On this episode we talk to artist Danny Simmons about creating opportunities for artists of color. We celebrate the late great Clyde "Funky Drummer" Stubblefield, and we give serious side-eye to the Trump administration's Black History Month antics.

We've just survived the first Black History Month under President Trump. It was a mess from beginning to end. Vox journalist German Lopez rounded up some of the worst moments, but there were so many, it was difficult to count.

The month opened with the president managing to turn remarks aimed at honoring black history into a denouncement of the hostile press. In that same opening day speech he seemed not to know that Frederick Douglass, an historic icon on par with Abraham Lincoln, was, like the 16th president, long dead.

"I am very proud now that we have a museum on the National Mall where people can learn about Rev. King, so many other things," he said. "Frederick Douglass is an example of somebody who's done an amazing job and is getting recognized more and more, I notice."

The month ended with Secretary of Education Betsy DeVos calling historically black colleges and universities "real pioneers" of school choice. Her statement either ignored the fact that many HBCUs were founded because segregation barred black students from higher education, or bizarrely equated segregation with the creation of school choice.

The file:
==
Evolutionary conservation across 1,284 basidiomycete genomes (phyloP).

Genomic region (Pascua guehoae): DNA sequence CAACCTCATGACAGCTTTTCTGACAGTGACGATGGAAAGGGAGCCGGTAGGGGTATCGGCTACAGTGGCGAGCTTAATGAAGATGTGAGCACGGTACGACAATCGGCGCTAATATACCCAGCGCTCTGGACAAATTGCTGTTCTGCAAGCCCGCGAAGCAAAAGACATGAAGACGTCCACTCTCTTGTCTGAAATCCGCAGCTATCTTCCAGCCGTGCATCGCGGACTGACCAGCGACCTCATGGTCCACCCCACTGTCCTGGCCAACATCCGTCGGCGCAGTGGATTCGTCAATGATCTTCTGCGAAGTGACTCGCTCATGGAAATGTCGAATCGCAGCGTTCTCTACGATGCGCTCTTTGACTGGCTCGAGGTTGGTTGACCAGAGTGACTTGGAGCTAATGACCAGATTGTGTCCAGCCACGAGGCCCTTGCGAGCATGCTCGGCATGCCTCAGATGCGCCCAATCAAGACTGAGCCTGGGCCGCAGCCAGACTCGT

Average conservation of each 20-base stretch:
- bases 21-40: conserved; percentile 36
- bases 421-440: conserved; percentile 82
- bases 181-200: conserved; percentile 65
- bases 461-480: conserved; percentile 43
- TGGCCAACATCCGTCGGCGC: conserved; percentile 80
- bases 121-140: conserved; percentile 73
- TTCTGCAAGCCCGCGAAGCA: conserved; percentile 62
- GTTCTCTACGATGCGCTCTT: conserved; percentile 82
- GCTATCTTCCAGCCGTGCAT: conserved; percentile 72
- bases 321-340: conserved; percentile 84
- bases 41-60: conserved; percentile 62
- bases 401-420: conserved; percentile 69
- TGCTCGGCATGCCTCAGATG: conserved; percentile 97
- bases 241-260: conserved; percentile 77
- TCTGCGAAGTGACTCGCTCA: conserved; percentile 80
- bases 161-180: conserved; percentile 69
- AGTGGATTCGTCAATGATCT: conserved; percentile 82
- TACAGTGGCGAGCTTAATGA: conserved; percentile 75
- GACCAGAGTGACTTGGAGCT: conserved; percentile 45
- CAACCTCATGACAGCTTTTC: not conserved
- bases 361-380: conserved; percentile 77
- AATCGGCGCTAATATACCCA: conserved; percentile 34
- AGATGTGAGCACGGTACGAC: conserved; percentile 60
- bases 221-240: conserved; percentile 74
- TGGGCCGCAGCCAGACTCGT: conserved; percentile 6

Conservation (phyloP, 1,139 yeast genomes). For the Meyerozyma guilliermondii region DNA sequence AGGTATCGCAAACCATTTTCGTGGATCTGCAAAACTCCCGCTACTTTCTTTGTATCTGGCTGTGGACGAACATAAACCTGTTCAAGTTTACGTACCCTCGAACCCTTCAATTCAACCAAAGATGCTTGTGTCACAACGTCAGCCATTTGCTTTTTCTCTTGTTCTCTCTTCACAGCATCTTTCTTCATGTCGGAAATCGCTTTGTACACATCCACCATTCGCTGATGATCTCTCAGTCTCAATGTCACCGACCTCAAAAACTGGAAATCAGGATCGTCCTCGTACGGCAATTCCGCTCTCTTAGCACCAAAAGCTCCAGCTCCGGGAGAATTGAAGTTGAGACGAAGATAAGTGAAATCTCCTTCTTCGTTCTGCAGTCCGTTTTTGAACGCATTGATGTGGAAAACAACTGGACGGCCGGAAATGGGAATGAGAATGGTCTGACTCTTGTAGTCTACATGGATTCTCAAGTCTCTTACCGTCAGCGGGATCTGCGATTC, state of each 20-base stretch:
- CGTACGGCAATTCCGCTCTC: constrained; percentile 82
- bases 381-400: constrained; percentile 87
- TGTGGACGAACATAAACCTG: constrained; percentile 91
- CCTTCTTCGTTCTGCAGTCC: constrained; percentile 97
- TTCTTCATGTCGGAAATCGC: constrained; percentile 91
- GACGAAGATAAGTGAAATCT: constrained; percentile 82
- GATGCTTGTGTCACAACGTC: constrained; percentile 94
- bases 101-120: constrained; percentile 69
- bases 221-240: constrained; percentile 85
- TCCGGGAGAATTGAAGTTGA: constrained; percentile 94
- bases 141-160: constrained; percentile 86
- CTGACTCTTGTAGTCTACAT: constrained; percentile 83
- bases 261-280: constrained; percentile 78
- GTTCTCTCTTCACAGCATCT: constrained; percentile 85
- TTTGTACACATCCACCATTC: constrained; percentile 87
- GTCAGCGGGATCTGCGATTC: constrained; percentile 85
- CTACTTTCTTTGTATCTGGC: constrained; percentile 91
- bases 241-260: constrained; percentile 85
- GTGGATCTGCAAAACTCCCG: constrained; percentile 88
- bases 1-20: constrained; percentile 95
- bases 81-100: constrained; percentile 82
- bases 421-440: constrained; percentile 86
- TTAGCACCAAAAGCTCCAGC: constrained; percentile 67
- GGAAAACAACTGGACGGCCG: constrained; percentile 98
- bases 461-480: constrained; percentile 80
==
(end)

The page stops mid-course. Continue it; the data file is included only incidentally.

In a tweet, Congresswoman Barbara Lee schooled Devos, explaining that "#HBCUs weren't 'more options' for black students — for many years, they were the ONLY option".

Not to be outdone in Black History Month offenses, Attorney General Jeff Sessions held his first press conference on Feb. 28. He indicated that he would end monitoring of polices forces suspected of systemic civil rights violations and brutality.

We wonder what the administration has in store for next year.

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